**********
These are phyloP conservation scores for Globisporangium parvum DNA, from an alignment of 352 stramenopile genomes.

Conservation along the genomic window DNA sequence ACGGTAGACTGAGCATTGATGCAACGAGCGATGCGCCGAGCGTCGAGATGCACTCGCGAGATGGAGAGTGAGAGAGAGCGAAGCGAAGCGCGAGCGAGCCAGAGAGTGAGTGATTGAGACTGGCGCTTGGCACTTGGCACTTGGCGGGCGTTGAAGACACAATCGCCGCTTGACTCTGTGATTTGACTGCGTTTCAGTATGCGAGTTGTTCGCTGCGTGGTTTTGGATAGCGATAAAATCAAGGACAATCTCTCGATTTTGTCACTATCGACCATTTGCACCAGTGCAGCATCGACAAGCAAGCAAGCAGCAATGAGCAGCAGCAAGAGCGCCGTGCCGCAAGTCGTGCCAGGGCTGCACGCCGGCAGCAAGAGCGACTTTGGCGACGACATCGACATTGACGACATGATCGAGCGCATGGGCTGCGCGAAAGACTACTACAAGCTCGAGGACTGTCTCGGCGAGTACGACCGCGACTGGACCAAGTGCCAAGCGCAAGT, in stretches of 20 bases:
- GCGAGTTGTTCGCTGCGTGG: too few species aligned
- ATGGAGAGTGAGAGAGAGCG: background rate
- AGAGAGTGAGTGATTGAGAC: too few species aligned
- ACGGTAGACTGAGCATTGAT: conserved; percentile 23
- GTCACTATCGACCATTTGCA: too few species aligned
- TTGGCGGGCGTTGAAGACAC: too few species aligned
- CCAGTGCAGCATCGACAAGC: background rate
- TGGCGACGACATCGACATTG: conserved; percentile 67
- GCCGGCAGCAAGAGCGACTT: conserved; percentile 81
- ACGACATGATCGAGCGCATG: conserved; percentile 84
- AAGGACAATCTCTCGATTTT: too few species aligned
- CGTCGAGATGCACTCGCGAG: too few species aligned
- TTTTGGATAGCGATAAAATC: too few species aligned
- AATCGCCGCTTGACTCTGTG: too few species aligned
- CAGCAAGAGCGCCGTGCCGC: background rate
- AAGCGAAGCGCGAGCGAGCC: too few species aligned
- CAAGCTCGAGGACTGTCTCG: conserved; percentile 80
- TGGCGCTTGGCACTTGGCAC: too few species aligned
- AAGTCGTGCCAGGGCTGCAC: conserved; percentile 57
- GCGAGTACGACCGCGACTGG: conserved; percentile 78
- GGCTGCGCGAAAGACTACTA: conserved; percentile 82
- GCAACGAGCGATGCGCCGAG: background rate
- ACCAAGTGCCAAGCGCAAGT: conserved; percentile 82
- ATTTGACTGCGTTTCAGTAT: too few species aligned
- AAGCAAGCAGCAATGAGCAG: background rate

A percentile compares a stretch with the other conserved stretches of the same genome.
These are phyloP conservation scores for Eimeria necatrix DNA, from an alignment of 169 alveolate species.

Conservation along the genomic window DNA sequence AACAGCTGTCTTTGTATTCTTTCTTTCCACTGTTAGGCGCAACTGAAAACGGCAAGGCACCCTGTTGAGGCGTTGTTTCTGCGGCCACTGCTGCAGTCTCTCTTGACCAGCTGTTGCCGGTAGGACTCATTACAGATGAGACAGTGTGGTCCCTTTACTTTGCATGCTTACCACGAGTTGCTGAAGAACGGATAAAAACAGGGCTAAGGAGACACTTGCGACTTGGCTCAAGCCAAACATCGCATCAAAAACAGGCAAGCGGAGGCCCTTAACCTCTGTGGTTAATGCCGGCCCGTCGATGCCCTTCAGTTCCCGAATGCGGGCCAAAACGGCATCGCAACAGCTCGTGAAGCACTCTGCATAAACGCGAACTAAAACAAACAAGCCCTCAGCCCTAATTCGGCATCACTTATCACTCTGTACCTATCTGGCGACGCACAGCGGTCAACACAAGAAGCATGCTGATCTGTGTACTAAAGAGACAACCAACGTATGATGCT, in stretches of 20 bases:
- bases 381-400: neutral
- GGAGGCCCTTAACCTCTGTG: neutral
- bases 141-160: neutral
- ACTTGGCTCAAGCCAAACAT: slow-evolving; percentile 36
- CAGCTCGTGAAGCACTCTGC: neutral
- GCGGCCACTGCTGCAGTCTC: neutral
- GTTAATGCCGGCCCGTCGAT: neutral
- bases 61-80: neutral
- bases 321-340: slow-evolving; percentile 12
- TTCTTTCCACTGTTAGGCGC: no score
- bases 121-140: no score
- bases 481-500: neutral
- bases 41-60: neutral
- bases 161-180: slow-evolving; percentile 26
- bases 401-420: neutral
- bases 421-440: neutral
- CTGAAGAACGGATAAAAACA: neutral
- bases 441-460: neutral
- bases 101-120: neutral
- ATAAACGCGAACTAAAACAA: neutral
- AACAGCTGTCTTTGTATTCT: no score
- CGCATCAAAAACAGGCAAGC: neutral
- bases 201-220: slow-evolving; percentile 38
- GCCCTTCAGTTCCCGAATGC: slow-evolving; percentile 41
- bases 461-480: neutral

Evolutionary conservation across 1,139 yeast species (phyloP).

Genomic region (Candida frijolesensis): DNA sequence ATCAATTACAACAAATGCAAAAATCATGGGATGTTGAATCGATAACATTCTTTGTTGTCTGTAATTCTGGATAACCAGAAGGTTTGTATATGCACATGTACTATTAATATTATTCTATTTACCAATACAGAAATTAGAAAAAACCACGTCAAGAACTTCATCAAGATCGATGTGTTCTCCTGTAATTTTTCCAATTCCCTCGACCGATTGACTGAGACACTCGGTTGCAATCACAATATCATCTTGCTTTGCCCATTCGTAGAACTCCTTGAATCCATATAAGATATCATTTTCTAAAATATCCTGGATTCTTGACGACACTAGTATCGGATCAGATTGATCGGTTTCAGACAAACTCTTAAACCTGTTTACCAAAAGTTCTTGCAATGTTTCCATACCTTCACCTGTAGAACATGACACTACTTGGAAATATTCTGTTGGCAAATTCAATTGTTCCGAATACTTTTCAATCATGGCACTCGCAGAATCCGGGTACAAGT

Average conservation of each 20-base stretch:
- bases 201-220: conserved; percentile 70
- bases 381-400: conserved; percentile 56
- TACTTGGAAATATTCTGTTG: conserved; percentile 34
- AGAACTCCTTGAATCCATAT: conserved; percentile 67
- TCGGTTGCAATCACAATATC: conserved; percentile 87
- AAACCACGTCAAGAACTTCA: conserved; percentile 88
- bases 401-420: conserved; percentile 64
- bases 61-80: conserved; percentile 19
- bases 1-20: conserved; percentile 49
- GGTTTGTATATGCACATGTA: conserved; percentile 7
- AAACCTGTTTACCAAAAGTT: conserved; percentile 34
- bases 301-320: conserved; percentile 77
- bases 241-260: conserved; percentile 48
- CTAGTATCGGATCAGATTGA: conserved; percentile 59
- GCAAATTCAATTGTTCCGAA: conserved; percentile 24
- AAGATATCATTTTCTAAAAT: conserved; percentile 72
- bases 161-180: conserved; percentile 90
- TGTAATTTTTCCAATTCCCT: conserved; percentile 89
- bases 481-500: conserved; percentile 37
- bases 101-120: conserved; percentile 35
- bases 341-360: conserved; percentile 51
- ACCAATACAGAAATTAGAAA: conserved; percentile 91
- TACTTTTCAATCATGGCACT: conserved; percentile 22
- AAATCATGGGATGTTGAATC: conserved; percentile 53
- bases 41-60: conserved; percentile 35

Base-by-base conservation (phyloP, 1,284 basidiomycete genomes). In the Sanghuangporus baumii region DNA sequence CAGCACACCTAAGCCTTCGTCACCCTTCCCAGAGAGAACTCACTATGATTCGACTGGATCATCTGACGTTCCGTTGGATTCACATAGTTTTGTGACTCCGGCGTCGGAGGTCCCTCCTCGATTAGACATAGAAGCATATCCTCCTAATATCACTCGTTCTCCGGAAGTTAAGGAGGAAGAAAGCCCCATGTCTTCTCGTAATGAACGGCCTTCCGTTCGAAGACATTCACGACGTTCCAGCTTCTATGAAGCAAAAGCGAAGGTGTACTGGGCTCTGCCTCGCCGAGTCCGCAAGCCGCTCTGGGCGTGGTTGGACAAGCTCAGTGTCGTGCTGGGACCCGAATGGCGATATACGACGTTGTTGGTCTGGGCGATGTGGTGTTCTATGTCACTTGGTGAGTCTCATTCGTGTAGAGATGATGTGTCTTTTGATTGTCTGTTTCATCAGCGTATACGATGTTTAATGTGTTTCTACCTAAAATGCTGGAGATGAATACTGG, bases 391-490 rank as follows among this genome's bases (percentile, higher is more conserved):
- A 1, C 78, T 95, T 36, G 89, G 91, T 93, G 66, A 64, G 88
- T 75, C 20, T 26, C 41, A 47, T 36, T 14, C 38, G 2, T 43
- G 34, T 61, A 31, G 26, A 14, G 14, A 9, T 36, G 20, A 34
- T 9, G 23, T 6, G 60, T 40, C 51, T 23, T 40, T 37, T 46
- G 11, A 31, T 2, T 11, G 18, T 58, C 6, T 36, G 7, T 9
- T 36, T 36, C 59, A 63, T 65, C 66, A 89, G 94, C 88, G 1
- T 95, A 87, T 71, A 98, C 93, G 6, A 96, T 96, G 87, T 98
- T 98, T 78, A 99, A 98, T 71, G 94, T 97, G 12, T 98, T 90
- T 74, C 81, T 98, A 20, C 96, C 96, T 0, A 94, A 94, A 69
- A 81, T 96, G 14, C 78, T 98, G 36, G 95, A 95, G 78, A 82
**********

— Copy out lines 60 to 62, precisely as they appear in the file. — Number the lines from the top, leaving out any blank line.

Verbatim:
- bases 381-400: conserved; percentile 56
- TACTTGGAAATATTCTGTTG: conserved; percentile 34
- AGAACTCCTTGAATCCATAT: conserved; percentile 67